Originally from the Turks and Caicos Islands, Mario Rigby is proof that eco-travel is possible, having solo-trekked from Cape Town to Cairo by foot and cycled all the way across Canada. Now, the eco-adventurer is back in his homeland to document the natural history of the islands and rebuilding them into sustainable communities.
Normally seen on Instagram (@mariorigby) kayaking, climbing and hiking across the world with barely any carbon footprint, he now shares his experiences in eco-travel with us – from what he’s learned on the way to what we all can do as fellow travellers.
How has travel defined your personality over the years?
Travel has turned me into an adventurer. Every expedition is a challenge to myself to test my utmost limits, whether it’s climbing mountains, kayaking the lengths of great lakes or going far distances in harsh terrains.
What first motivated you to become an eco-explorer, as you’ve coined it?
Coming from the Turks and Caicos Islands, it inspired me to think sustainably and become environmentally conscious. There is a natural need to maintain resources on the island for the growing population, and many of their practices are pointed at this goal – from strict fishing practices to banning single-use plastics.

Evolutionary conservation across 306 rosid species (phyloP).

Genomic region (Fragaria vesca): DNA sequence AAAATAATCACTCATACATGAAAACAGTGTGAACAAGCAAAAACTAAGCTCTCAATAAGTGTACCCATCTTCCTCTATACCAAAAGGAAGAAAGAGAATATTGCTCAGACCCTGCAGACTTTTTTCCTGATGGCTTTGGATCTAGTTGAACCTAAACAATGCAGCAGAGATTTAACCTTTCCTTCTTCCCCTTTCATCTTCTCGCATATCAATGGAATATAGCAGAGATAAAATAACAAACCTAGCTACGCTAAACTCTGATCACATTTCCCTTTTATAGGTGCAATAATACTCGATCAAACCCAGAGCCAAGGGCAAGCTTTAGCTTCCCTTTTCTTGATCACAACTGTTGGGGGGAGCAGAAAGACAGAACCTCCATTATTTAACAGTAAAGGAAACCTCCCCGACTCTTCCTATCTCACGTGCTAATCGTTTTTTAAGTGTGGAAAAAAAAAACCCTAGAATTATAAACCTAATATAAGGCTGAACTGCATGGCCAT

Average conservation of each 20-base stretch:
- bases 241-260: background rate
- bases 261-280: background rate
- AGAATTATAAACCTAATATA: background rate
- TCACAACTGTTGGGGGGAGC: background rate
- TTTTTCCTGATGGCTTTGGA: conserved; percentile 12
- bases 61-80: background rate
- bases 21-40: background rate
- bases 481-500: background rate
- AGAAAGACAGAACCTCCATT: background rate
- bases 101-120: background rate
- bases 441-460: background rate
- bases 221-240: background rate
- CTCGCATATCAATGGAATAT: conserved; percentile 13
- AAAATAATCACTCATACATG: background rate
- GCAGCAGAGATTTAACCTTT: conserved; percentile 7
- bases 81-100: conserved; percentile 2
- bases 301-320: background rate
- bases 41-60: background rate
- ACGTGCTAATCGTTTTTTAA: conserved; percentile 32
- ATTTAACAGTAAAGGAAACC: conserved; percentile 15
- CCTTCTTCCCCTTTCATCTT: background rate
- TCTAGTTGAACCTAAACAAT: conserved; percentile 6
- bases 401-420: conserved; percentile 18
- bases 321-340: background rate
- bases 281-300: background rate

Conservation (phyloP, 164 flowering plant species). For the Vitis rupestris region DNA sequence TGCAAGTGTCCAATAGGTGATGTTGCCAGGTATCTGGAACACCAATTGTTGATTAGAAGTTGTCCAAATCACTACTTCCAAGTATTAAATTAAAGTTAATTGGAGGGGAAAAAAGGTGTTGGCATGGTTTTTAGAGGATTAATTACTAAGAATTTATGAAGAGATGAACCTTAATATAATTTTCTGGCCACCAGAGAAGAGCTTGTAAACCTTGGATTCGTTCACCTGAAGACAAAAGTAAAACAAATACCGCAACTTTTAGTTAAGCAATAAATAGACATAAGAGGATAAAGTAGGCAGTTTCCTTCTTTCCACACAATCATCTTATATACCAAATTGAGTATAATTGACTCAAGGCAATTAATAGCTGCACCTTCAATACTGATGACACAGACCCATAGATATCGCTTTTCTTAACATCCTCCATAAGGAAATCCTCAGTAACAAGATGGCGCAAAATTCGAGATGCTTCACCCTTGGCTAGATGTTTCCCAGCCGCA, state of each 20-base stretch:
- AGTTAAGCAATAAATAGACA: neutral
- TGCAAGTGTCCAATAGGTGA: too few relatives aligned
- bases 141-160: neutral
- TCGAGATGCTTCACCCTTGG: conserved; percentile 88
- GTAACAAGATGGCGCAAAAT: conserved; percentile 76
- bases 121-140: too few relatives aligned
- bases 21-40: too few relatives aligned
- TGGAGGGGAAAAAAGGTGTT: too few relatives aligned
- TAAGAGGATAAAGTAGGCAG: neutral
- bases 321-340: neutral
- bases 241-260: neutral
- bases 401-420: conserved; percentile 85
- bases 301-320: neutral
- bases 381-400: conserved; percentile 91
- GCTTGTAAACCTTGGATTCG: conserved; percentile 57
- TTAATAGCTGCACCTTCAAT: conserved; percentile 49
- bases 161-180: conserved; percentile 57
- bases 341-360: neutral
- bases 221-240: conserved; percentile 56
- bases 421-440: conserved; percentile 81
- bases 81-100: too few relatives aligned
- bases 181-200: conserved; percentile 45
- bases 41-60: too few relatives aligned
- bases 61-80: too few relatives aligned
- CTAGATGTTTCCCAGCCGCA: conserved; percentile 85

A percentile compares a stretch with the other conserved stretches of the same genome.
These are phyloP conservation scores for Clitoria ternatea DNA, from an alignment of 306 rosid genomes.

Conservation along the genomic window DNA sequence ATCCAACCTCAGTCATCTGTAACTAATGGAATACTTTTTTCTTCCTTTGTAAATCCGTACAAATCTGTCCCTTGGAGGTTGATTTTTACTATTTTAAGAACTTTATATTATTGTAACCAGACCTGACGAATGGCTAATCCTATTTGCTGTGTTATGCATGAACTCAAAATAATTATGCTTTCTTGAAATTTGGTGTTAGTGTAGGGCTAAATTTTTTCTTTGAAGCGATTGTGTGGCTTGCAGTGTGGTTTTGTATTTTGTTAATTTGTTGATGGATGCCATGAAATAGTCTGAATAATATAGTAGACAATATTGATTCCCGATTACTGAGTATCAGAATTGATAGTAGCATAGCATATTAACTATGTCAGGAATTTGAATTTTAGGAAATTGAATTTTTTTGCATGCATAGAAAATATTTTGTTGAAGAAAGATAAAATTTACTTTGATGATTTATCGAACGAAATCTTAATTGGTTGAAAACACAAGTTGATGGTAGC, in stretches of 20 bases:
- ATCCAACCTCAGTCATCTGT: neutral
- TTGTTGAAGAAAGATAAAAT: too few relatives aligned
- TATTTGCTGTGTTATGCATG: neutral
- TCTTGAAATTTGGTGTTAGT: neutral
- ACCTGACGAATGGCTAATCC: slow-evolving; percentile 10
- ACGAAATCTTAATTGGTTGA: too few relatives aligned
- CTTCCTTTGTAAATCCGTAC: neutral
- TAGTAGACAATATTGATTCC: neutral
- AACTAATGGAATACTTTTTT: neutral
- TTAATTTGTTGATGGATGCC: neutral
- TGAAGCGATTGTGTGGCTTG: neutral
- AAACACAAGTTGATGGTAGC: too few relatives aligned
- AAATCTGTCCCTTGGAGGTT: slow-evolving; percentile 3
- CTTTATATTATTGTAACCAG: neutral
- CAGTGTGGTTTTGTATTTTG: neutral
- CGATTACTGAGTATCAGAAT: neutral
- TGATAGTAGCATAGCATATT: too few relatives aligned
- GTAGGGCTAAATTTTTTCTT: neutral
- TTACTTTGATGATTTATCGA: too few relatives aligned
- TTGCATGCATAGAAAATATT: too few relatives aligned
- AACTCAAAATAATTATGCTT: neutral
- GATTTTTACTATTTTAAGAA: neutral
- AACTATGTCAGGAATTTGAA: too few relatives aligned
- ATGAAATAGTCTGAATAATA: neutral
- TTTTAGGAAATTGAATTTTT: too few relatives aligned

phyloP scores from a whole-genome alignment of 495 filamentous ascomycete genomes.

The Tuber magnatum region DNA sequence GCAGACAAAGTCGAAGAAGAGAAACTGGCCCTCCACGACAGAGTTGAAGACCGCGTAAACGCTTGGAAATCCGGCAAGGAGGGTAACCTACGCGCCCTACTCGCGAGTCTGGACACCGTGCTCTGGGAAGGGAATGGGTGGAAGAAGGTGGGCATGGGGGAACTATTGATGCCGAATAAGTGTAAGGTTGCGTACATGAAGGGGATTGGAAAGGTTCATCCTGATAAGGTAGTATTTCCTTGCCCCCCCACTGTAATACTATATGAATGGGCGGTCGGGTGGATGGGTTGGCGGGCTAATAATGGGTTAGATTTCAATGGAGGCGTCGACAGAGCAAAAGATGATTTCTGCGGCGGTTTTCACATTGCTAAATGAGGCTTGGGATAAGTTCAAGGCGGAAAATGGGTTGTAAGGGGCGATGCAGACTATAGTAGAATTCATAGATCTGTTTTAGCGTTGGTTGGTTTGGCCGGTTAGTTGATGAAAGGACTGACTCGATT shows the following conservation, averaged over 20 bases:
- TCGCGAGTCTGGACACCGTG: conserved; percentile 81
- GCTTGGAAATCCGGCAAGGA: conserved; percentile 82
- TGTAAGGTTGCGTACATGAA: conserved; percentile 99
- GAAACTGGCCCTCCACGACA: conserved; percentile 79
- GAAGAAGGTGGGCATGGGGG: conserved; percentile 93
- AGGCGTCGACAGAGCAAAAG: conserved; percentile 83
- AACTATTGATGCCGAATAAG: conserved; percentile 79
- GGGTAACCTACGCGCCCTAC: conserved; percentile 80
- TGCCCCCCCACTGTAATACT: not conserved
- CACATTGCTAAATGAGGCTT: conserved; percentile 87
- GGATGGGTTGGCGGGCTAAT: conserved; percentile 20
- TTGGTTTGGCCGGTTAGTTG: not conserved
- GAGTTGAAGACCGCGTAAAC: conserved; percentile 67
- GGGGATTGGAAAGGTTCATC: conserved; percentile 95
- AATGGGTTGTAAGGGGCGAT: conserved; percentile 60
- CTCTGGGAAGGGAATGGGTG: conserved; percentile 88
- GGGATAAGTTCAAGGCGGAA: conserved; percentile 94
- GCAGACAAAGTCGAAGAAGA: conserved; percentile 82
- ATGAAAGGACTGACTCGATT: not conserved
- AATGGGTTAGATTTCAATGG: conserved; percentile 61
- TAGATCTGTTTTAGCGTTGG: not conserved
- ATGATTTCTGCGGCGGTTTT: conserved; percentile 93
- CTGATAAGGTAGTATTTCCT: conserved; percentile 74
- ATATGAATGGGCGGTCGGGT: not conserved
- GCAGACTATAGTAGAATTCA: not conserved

How can travellers become more sustainable?
Part of eco-travel is deciding not to fly when it is not necessary. An easy change is to pack less and reduce your suitcase size, as this reduces overall flight weight and emissions. When minimalism is favoured over the regular glitz and glamour of travel, then there will be a significant change.
What’s been happening in the world of eco-travel lately?
A lot of companies – particularly travel/adventure/outdoor companies – are shifting toward a more eco-friendly approach to their business. For example, prAna are creating positive change by investing in sustainable approaches to creating and packaging their apparel. In the agriculture and food industry, more companies are moving towards choosing Fair Trade Certified products.
What do you think people can learn from your niche and local experiences?
The importance of collective caring in shared communities, the environment and well-being. We, in the West, tend to put profit and material over our well-being.
If you could go back, dive deeper or live for an extended time in a place you’ve visited, where would it be and why?
I would live with the Nubians through Sudan and Egypt, as they are our closest link to ancient Egyptians. All the Nubians I’ve ever met have a real sense of calmness about them. They care deeply about others, but also care for themselves. Nubian culture has been around for thousands of years, and it would be magical to experience their wisdom and way of life.
Where are you headed next?
Depending on COVID-19, I’m expected to do a few projects in Turks & Caicos Islands documenting a series on the history, culture and beauty of the islands. By the end of the year, I’ll be in British Columbia, Canada for an expedition to explore the effects of climate change on indigenous communities and in 2021, I should be working on a few projects in Africa. Stay tuned!
Follow Mario Rigby on Instagram @mariorigby to learn more about the world of eco-travel.
See also: 9 Black Travel Influencers to Follow